The ad-libbed remark was captured on cell phone video and quickly went viral. After initially dodging reporters who questioned her about the comment, Sanchez apologized late Sunday afternoon.
This gaffe reminds us of a few uncomfortable truths: Members of minority groups can be just as insensitive as others when it comes to race and ethnicity -- and this goes for Democrats as well as Republicans. We Latinos need to be just as vigilant about calling out bigotry in our own community as we are about decrying it in others. And Sanchez simply ought to know better than to speak off-the-cuff in such a self-destructive way.
Native Americans constitute just 1.7% of the U.S. population, according to the U.S. Census Bureau
, or about 5.2 million people. These relatively small numbers do not mean they are any less deserving of respect than, say, African-Americans or Latinos.
The ongoing controversy
over the name of the Washington Redskins shows the public is becoming more aware of what is offensive to Native Americans. But Native Americans still have a long way to go toward winning full respect from our society. Last year, an ESPN
poll found that a clear majority of Americans did not want to change the name of the Washington Redskins, despite the fact that "Redskins" is a dictionary-defined slur.
In 2012, supporters of then-Sen. Scott Brown of Massachusetts made "tomahawk chops"
at rallies to taunt Elizabeth Warren for her Native American heritage. Sanchez's casual mocking of Native Americans only plays into this misguided notion that it is acceptable to make a joke of Native American identity.
Sanchez is certainly not the first Hispanic to make offensive remarks about other racial or ethnic groups. In March, longtime Univision personality Rodner Figueroa was rightfully fired for making a racist comment about Michelle Obama on air.
Like Sanchez, he, too, was apparently making an attempt at humor. Instead they both offended others and humiliated themselves.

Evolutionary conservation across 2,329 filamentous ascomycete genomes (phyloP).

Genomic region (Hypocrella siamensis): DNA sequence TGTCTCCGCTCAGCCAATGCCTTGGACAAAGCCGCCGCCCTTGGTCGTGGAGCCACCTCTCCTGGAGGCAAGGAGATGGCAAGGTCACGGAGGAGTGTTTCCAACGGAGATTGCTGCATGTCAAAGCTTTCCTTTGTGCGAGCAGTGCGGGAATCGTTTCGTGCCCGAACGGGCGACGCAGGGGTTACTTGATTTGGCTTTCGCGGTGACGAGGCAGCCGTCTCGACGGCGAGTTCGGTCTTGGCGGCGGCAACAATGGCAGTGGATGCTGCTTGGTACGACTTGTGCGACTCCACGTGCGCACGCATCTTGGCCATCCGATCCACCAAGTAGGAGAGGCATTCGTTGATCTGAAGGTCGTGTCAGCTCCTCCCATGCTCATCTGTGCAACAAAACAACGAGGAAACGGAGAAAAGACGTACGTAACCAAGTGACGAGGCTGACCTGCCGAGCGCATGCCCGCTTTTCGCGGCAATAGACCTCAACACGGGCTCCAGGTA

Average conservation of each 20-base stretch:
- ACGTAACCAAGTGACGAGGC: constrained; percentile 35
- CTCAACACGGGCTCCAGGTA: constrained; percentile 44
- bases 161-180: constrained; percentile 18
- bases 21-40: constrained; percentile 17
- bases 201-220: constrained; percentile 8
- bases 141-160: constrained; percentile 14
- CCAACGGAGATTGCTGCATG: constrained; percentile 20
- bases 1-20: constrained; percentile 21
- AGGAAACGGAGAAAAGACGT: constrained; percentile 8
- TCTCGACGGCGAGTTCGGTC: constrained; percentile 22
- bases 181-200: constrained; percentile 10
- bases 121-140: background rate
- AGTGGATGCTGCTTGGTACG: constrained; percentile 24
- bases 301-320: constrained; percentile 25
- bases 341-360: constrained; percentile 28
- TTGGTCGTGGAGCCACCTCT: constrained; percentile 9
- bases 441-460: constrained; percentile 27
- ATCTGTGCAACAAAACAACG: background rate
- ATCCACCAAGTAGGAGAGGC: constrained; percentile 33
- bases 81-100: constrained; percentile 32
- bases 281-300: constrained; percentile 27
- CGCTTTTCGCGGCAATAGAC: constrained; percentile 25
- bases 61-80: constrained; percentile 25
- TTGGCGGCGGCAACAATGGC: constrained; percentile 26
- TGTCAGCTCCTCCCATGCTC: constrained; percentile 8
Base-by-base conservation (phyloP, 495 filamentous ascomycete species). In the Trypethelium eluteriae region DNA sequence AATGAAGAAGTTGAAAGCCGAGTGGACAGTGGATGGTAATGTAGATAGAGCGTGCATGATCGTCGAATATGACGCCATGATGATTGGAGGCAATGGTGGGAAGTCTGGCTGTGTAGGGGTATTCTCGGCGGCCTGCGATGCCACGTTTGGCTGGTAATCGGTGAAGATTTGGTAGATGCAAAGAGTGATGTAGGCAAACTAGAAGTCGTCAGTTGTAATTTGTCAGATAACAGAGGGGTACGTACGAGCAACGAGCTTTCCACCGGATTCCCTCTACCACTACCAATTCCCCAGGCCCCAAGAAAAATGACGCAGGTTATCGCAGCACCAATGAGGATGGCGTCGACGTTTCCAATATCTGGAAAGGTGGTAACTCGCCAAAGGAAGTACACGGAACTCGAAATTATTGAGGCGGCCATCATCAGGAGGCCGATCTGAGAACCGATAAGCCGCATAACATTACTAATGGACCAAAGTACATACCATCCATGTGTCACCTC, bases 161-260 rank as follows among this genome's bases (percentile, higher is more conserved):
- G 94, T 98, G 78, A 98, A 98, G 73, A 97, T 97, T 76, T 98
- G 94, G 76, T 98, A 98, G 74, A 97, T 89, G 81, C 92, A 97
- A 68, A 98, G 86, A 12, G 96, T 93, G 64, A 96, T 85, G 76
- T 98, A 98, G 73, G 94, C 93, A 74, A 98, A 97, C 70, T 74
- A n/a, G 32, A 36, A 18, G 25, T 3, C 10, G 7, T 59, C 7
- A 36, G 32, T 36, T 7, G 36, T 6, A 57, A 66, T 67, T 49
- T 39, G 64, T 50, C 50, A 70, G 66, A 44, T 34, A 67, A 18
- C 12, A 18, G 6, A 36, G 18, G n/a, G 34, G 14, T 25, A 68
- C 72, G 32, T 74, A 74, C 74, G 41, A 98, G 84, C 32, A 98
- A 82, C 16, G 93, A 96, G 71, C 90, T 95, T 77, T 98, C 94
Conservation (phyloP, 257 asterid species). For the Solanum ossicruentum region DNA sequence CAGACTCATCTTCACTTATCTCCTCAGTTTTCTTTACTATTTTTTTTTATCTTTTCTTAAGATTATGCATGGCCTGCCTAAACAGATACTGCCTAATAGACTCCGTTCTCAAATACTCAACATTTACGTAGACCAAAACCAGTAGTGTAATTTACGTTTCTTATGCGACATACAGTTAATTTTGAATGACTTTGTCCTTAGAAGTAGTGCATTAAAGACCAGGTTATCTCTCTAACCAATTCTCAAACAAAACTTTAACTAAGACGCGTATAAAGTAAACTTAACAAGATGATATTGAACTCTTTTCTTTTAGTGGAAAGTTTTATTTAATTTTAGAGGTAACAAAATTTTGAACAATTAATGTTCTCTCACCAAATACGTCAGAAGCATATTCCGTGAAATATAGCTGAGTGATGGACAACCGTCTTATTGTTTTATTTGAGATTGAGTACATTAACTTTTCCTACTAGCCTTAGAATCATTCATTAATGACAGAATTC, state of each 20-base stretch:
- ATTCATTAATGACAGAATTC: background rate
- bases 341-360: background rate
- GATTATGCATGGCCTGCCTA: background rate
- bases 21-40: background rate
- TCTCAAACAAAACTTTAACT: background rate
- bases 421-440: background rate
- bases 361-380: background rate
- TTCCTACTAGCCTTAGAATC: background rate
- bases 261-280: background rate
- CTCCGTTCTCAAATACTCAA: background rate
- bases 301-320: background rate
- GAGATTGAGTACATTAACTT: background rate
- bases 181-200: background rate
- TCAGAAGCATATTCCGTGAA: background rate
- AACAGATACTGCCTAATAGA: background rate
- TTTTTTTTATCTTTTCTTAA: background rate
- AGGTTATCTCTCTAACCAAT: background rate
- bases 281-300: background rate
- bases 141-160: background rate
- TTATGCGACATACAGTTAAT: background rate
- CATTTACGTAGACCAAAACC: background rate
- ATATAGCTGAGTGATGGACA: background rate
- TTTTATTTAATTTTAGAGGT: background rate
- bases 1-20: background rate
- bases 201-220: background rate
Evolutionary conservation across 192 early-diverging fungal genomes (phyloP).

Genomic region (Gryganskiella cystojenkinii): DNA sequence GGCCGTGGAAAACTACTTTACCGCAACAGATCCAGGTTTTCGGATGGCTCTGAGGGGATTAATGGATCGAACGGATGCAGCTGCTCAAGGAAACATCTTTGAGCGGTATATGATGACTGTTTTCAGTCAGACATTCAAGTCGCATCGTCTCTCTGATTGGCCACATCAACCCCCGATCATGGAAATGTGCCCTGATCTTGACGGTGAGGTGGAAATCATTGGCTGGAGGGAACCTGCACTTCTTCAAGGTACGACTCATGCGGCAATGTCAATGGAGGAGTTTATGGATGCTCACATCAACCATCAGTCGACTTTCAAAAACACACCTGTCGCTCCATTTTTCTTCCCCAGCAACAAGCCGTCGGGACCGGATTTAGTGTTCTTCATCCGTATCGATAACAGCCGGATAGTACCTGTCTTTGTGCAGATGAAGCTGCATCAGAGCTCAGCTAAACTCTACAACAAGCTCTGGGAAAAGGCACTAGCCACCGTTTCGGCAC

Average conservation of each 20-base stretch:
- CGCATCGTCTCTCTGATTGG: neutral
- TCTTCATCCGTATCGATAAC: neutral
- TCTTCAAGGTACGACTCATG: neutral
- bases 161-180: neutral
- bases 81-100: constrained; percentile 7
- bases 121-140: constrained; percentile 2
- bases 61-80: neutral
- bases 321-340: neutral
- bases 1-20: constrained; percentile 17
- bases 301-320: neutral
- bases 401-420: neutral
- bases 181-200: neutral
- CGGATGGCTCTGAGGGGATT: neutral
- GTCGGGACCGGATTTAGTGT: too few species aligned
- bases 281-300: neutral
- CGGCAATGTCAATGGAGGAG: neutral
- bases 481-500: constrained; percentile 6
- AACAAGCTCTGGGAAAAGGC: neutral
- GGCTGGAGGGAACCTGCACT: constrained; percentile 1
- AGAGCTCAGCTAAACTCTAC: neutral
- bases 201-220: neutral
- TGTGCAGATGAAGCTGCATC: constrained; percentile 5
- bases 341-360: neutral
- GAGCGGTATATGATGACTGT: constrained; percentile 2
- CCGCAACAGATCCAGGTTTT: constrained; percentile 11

Given that she is running for office in one of the most diverse states in the nation, Sanchez's remark shows especially poor judgment. Yet this is not her first brush with self-inflicted controversy. In a 2010 interview on Spanish-language TV,
she stated that, "the Vietnamese are after my seat" (a reference to her Vietnamese-American political opponent at the time). During the 2000 Democratic National Convention, she scheduled a fundraiser at the Playboy Mansion, only to move it later when fellow Democrats objected to what one news report called
"the potentially sexist scenery." With this latest firestorm, Sanchez is opening herself to criticism that she is not senator material.
That is unfortunate, because she has impressive credentials. She is the first Latina elected to Congress from Orange County, California. She has championed the rights of immigrants
, working women and military families. Now these accomplishments have been overshadowed by a few seconds of thoughtlessness.
That Sanchez was speaking informally doesn't make it alright. Consider that her audience, many of whom were Indian-Americans, seemed to sense right away that her comments were ill-advised. Or that in 2006, then-Sen. George Allen, R-Virginia, saw his bid for re-election collapse in part due to the outrage over his use of a racist slur in public.
As an elected official, Sanchez should be held to a higher standard of behavior than others. Besides, as a politician in our digital age, she should recognize that nearly all her public remarks will likely be recorded and disseminated via the press and social media.
Loretta Sanchez has unwittingly provided her fellow politicians and public figures with two important reminders: All Americans deserve respect. And racism and bigotry are not acceptable -- no matter what their source.